The ruins left after the castle

The rebuilt Klimek tower


The construction of the castle probably began after arrival of the first Teutonic commander in 1279. Previously there was a medieval gord. They destroyed it completely. The construction lasted until 1335, because the work had to be stopped many times due to the ongoing wars with the Prussian tribes. After the successful battle of Grunwald for Polish Kingdom, the castle was in Polish hands for a moment. Finally the castle became permanently Polish in 1466. There was a residency of Polish starosts until 1772. In 1611 a fire partially hurt the castle. In 1784 Prussian sold it to a man named Kayser. He was dismantling the castle little by little. The stones and bricks were used for his other constructions. In 1934 the ruins of the castle was considered as monument of history. Currently it is a private property.

Former gate to the castle area

Only parts of walls left from the castle

Radzyń Chełmiński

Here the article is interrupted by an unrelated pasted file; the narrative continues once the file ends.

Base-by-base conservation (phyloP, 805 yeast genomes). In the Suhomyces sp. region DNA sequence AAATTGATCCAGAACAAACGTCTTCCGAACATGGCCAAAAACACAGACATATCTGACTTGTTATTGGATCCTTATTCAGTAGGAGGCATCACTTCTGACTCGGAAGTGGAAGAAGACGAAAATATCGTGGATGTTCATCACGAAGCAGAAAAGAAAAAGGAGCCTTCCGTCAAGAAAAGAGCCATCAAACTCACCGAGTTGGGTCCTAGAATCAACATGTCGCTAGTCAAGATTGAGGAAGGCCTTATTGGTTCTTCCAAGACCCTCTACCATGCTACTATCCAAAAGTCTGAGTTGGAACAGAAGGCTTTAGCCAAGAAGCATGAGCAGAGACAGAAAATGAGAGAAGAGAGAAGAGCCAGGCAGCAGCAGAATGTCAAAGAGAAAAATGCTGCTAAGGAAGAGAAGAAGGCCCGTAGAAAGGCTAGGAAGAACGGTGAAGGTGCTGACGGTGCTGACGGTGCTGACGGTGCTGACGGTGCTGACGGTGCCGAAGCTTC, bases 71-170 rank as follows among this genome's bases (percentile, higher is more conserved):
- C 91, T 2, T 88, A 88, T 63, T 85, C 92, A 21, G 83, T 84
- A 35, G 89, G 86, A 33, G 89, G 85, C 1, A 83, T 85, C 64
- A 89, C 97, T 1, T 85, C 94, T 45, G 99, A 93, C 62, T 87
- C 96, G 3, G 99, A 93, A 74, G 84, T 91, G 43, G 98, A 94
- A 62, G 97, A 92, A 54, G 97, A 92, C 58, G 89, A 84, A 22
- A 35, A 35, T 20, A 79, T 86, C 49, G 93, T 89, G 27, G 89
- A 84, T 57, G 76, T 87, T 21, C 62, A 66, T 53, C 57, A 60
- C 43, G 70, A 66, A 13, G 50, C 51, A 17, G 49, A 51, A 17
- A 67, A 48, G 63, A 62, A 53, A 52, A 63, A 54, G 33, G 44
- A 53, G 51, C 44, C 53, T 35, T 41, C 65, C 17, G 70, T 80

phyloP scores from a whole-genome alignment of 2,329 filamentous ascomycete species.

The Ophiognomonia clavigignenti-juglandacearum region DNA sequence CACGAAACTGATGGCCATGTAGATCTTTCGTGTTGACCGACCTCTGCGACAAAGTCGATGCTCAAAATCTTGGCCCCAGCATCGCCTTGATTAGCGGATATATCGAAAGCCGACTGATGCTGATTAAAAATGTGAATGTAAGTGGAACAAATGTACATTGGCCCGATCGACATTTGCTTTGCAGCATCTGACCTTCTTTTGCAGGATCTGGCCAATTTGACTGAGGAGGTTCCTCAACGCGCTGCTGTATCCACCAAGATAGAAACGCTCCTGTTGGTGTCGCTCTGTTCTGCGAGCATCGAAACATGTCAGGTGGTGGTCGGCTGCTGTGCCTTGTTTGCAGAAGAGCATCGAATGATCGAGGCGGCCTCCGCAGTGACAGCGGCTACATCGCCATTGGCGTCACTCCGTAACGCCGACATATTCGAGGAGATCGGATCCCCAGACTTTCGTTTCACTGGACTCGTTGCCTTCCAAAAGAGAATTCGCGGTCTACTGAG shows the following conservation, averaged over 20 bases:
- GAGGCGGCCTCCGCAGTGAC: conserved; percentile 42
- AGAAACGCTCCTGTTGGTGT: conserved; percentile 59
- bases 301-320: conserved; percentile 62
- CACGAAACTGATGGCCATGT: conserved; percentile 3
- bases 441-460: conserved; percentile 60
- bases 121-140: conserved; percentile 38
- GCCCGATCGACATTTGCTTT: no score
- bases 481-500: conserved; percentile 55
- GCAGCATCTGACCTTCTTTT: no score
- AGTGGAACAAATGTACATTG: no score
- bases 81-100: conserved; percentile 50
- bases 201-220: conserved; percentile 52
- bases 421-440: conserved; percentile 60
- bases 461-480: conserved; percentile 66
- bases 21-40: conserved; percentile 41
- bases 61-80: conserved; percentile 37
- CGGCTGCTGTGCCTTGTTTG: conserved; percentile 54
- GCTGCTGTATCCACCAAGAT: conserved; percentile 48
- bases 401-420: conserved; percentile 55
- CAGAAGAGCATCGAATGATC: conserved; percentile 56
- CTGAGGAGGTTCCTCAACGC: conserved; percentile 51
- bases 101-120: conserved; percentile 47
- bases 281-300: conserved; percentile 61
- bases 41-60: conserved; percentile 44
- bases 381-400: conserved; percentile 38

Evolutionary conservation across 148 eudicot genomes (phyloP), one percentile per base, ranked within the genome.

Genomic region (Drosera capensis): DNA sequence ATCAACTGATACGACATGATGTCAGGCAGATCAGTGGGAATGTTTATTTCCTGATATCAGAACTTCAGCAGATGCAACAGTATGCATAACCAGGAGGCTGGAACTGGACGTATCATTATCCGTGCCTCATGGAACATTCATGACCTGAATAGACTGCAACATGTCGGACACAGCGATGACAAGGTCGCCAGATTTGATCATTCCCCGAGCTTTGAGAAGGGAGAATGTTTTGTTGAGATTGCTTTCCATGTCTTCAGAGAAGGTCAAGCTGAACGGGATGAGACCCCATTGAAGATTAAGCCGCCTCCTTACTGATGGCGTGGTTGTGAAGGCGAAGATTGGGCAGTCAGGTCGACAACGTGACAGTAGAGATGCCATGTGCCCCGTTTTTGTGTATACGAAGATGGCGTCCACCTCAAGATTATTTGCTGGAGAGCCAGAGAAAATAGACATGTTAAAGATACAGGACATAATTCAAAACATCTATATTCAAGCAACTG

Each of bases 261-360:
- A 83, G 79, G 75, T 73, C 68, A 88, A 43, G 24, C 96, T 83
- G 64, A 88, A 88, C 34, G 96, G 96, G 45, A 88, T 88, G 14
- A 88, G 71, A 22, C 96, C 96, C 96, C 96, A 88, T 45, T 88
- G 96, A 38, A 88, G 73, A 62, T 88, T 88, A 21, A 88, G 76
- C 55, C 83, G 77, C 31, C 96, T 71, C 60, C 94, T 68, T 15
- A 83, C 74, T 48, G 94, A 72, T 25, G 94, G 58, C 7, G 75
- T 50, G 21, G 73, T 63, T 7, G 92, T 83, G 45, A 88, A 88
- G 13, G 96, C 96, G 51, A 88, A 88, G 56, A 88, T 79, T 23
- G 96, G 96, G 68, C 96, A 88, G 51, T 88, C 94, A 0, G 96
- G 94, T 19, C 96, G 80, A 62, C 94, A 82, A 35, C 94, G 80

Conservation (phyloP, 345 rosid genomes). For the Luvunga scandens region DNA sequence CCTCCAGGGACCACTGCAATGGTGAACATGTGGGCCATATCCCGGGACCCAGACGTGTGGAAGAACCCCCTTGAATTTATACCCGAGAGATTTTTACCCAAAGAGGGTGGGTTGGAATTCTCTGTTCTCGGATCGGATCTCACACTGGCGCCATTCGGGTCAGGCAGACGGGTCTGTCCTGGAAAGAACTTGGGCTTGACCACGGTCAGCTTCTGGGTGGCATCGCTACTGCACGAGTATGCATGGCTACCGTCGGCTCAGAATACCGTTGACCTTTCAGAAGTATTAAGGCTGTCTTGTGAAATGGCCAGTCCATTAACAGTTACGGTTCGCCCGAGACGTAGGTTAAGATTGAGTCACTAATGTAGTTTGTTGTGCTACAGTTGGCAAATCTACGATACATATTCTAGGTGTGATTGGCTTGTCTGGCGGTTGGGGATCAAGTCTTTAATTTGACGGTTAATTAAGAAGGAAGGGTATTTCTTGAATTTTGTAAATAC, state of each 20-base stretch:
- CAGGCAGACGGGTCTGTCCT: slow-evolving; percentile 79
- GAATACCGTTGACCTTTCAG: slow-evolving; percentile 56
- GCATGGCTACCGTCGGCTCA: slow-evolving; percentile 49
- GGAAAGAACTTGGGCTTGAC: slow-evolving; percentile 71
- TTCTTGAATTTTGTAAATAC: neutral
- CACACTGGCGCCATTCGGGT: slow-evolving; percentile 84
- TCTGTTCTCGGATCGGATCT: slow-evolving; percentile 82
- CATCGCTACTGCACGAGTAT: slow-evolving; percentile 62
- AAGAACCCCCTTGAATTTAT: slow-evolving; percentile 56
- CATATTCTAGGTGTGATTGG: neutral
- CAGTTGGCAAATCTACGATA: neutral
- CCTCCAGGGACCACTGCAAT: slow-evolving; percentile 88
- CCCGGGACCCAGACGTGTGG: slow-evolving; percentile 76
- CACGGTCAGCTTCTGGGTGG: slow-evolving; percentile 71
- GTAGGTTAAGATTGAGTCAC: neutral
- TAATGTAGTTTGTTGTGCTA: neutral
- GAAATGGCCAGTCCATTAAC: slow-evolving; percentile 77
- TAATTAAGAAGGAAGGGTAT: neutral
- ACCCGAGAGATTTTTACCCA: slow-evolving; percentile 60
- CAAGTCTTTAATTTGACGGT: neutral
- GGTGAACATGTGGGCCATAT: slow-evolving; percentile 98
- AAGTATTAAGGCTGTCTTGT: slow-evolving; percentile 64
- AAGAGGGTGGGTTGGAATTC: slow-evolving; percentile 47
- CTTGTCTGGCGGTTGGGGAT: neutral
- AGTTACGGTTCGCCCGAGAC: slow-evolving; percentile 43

The first wood-earth stronghold was established in 1234. The stone castle was built at the turn of the 13th and the 14th centuries, probably before 1329. The castle was considred the second most important stronghold for Teutonic, right after the castle in Malbork. In fact, the Grand Master of Teutonic Knights Ulrich von Jungingen kept here his treasures. In 1410, after the Battle of Gruwnald the castle was taken over by the Polish authorities for a while. As a result of the First Peace of Toruń, the castle was returned to Teutonic Knights. The treasures of Grand Master was moved to Prague in secret. Between 1466 and 1772 here was a residency of Polish starosts. In 1628 the castle was destroyed by Swedes during the Polish-Swedish wars. After the First Partition of Poland, Prussian had here offices of the management of the state goods. In 1780 the offices were moved to the city and the castle was systematically dismantled. In 1838 this ruin was secured. Some researches was carried out here in 1886-1890. At the beginning of the 20th century the chapel was covered with a roof. In 1961-1968 restoration work occurred. In the result the defensive walls was partially reconstructed. Currently a museum is located in the castle.